What are we celebrating when we celebrate Thanksgiving? Sure, we know the story – pilgrims celebrated surviving their first-year thanks to the friendly Wampanoag tribe and the formerly-enslaved Squanto – but what does it mean for us?
In addition to acknowledging, and making amends for, our history of genocide against the indigenous population, from the numerous “Indian Wars” in colonial days to the Trail of Tears in the 1830s to our local history of forcibly taking lives and land from the local indigenous tribes (which is an article for another time), we should learn from the Wampanoag and help those in need, simply because they are in need.
Even here in affluent Boulder, hundreds of people, including hundreds of youth, experience homelessness all around us.
The City of Boulder does have homeless shelters, but it’s inadequate. First off, the shelters aren’t homes, but rather places where people experiencing homelessness can stay for the night. Secondly, one of these shelters is “Severe Weather Shelter” which will only open if freezing temperatures and/or winter precipitation is expected ahead of time. Thirdly, folks can be banned from shelters for things as small as frustratingly tapping their hands on a window. When you have nowhere else to go, this might as well be a death sentence.
After being refused entry to a shelter due to this minor act of frustration, Benji Harvey froze to death on Christmas Eve, 2017. While Boulder children woke up to fancy new presents and Boulder parents woke up to a day off work, the Boulder sun rose on a man who died from the elements because our city didn’t care enough to shelter our most vulnerable. At least 17 other people experiencing homeless died in Boulder in 2018, according to the Daily Camera.
If the Wampanoag could help the colonists who showed up unannounced on their shore, can’t we take care of our own who need help?
Odds are you can’t afford to buy someone in need a house (but if you can, you should). You can, however, petition the City or County to put more resources into housing those in need, preferably with permanent housing, and not simply nightly shelters.
In 2014, thanks to a partnership between Boulder County and Boulder Housing Partners, 1175 Lee Hill opened as a permanent housing solution. Despite significant criticism from neighbors, the Camera reports that “1175 Lee Hill has generated zero neighbor calls to police, zero complaints to Boulder Housing Partners and accounted for zero police arrests during the period.” Instead, many folks have had their lives turned around. This cost less than half as much as would otherwise have been spent “per homeless resident for emergency room, jail, court and shelter costs,” according to the Camera.
Although the housing crisis cannot be fixed by individuals alone, as individuals we can make a difference in people’s lives by giving gloves, coats, hats and money. Yes, money. As our friends across the pond at the New Statesman put it, “Apathy and austerity kill. Your kindness saves lives.” I recognize that not all of us can give directly every day. But those of us who are financially stable enough to order delivery, or to go see movies in theaters, or to fly home for the holiday, we really have no excuse.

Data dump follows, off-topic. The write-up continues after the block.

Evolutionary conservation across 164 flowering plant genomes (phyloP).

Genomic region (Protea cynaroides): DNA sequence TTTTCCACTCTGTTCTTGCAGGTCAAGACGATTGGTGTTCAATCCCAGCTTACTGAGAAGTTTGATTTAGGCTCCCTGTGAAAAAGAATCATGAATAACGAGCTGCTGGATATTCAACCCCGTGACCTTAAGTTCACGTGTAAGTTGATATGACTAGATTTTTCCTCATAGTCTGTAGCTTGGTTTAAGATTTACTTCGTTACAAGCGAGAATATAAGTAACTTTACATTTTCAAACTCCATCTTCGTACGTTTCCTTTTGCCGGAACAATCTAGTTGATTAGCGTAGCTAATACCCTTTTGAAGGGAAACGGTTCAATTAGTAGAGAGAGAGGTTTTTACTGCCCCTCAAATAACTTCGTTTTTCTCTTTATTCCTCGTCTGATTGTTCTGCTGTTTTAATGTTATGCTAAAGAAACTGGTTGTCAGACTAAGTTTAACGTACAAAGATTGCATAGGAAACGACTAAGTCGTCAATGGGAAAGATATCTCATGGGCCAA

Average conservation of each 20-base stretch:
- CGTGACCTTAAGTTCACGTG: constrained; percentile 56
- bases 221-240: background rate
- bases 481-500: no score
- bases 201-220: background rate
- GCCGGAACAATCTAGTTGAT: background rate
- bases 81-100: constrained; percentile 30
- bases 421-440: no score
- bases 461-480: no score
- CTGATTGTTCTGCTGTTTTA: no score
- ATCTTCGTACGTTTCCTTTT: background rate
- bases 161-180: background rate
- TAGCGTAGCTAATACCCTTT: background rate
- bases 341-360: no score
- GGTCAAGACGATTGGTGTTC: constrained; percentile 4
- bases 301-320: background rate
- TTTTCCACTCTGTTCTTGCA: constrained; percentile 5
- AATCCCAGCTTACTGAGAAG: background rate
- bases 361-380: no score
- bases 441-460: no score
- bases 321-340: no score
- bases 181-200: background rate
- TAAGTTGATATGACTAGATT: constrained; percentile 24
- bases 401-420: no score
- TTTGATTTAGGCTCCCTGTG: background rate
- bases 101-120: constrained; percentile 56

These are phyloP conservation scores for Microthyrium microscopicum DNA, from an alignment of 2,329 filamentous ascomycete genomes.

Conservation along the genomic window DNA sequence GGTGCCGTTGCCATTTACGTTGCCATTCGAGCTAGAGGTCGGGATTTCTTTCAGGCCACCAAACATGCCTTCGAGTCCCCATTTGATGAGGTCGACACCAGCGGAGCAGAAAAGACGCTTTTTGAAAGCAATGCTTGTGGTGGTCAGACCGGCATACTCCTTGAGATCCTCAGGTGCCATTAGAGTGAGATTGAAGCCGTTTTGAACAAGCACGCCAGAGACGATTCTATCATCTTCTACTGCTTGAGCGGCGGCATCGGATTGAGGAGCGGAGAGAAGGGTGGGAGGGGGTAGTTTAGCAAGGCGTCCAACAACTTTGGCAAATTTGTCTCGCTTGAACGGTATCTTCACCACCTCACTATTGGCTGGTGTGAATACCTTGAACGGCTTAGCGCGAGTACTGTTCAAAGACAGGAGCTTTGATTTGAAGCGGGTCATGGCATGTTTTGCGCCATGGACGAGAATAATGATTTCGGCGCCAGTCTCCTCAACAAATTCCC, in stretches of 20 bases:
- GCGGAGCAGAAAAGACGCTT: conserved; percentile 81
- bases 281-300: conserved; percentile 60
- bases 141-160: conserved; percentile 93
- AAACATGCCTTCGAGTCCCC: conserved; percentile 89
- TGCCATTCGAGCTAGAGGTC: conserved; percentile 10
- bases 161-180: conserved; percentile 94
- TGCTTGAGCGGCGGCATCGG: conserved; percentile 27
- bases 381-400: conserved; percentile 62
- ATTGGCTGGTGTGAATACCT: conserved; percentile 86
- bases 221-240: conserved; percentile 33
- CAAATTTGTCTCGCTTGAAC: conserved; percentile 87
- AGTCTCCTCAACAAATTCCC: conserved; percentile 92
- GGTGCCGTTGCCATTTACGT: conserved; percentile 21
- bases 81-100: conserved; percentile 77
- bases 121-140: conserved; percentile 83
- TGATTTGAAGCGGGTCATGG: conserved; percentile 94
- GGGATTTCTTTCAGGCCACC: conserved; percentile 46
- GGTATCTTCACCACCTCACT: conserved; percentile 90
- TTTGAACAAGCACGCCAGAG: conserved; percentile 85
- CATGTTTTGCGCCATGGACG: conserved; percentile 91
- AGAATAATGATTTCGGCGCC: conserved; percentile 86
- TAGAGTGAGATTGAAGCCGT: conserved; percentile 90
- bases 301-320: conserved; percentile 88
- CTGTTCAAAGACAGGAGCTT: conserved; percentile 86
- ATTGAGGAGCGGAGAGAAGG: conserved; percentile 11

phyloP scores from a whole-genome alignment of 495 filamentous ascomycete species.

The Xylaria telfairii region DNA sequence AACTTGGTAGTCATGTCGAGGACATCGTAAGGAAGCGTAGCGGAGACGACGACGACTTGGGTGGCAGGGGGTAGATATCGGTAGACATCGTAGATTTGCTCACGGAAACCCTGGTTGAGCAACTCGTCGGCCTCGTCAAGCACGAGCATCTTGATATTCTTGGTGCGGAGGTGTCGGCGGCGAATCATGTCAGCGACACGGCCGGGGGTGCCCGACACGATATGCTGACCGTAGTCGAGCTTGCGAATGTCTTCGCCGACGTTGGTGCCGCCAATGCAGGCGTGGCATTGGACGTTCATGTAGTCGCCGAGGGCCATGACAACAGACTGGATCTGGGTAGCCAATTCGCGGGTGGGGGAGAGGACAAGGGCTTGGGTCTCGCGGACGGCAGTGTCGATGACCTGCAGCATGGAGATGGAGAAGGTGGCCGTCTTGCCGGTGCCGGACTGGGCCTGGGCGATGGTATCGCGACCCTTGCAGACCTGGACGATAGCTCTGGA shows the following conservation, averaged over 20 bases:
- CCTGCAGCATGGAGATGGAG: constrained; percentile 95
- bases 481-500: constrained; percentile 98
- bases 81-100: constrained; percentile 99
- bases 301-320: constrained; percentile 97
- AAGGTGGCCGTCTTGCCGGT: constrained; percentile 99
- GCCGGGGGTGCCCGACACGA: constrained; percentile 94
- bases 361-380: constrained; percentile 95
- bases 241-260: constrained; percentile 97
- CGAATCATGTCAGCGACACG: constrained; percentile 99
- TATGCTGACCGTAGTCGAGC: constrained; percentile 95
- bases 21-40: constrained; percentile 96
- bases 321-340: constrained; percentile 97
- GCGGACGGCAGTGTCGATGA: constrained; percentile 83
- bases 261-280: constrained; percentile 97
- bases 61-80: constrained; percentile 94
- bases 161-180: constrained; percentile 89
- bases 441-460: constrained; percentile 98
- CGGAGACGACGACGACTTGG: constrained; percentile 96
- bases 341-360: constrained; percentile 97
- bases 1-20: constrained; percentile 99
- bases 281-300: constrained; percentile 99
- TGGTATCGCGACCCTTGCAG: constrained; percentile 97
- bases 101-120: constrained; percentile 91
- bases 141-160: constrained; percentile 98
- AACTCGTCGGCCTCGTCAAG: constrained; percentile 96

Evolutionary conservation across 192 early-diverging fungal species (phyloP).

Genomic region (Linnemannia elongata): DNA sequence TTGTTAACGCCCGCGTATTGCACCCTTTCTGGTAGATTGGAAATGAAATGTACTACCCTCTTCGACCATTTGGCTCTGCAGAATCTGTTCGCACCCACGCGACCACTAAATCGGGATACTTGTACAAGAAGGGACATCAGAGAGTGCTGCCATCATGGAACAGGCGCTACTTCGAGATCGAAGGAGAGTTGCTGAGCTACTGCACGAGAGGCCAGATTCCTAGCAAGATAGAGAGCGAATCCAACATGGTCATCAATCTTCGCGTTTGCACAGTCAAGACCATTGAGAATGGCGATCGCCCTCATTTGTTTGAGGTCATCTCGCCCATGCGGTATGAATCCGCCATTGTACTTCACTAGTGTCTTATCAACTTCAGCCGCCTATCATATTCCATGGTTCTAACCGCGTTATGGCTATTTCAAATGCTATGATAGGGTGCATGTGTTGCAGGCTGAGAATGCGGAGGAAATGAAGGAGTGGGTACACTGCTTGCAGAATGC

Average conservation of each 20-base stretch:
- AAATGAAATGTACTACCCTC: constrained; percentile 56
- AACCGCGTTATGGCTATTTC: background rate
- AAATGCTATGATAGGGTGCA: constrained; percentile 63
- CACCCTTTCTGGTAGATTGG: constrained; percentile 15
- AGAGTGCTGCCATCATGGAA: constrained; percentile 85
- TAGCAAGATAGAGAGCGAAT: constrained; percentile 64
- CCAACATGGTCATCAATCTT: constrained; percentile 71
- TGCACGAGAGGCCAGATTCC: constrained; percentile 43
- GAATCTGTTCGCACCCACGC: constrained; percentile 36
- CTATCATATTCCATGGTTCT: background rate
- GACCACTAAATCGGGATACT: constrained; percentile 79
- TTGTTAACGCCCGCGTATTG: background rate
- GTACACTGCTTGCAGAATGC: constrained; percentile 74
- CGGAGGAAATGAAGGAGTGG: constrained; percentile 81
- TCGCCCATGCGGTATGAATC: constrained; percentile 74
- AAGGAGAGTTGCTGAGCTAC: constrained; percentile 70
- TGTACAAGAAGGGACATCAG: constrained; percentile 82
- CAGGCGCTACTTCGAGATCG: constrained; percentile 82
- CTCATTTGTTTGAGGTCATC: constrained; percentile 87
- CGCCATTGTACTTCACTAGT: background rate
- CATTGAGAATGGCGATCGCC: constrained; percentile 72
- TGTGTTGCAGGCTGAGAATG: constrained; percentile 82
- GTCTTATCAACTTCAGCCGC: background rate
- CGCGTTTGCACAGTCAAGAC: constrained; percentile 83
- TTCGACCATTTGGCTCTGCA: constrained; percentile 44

Want to do more, but not sure where to begin?
Safe Access For Everyone (SAFE), is a community organization dedicated to creating “a more just and equitable place for us all“ through direct community aid. SAFE doesn’t just say things, it acts. On Saturday, Nov. 30, it’ll be hosting a Friendsgiving Community Meal, where it will give both food and supplies to keep folks warm to those in need. You can help with a simple donation here.
Sadly, it’s not just folks near our campus who are in need of sufficient nutrition – members of our student community also experience food insecurity.
Even after a damning article on hungry CU students in the Camera last December, CU still hasn’t done the work to figure out how many on our campus are food insecure and has yet to join nearly all other colleges and universities in Colorado in creating a brick-and-mortar food bank. Still, to its credit, the campus does have some valuable services for those in need, most notably through various emergency food boxes. There is no shame in needing help and we should do what we can to spread the word about these resources and support them directly, when possible.
Again, individual charity is needed and helpful, but it cannot be enough. As long as we have a society where some go hungry, and some have no stable housing, our work cannot be done. There are more far more empty houses than unhoused people in America. According to the FDA, the U.S. wasted “approximately 133 billion pounds and $161 billion worth of food in 2010.”
And let’s not forget how much food we’d save if we didn’t have to feed so many animals. If we’re taking the day to give thanks for our good fortune, the least we can do is not cause significant suffering by slaughtering tens of millions of feeling, thinking creatures.
Enjoy yourself this Thanksgiving. Celebrate with friends and family. Give thanks for whatever good fortune has come your way. Just remember that the best way to give thanks is to give someone (or something) else something to be thankful for.
Contact CU Independent Staff Writer Alex Wolf-Root at email@example.com.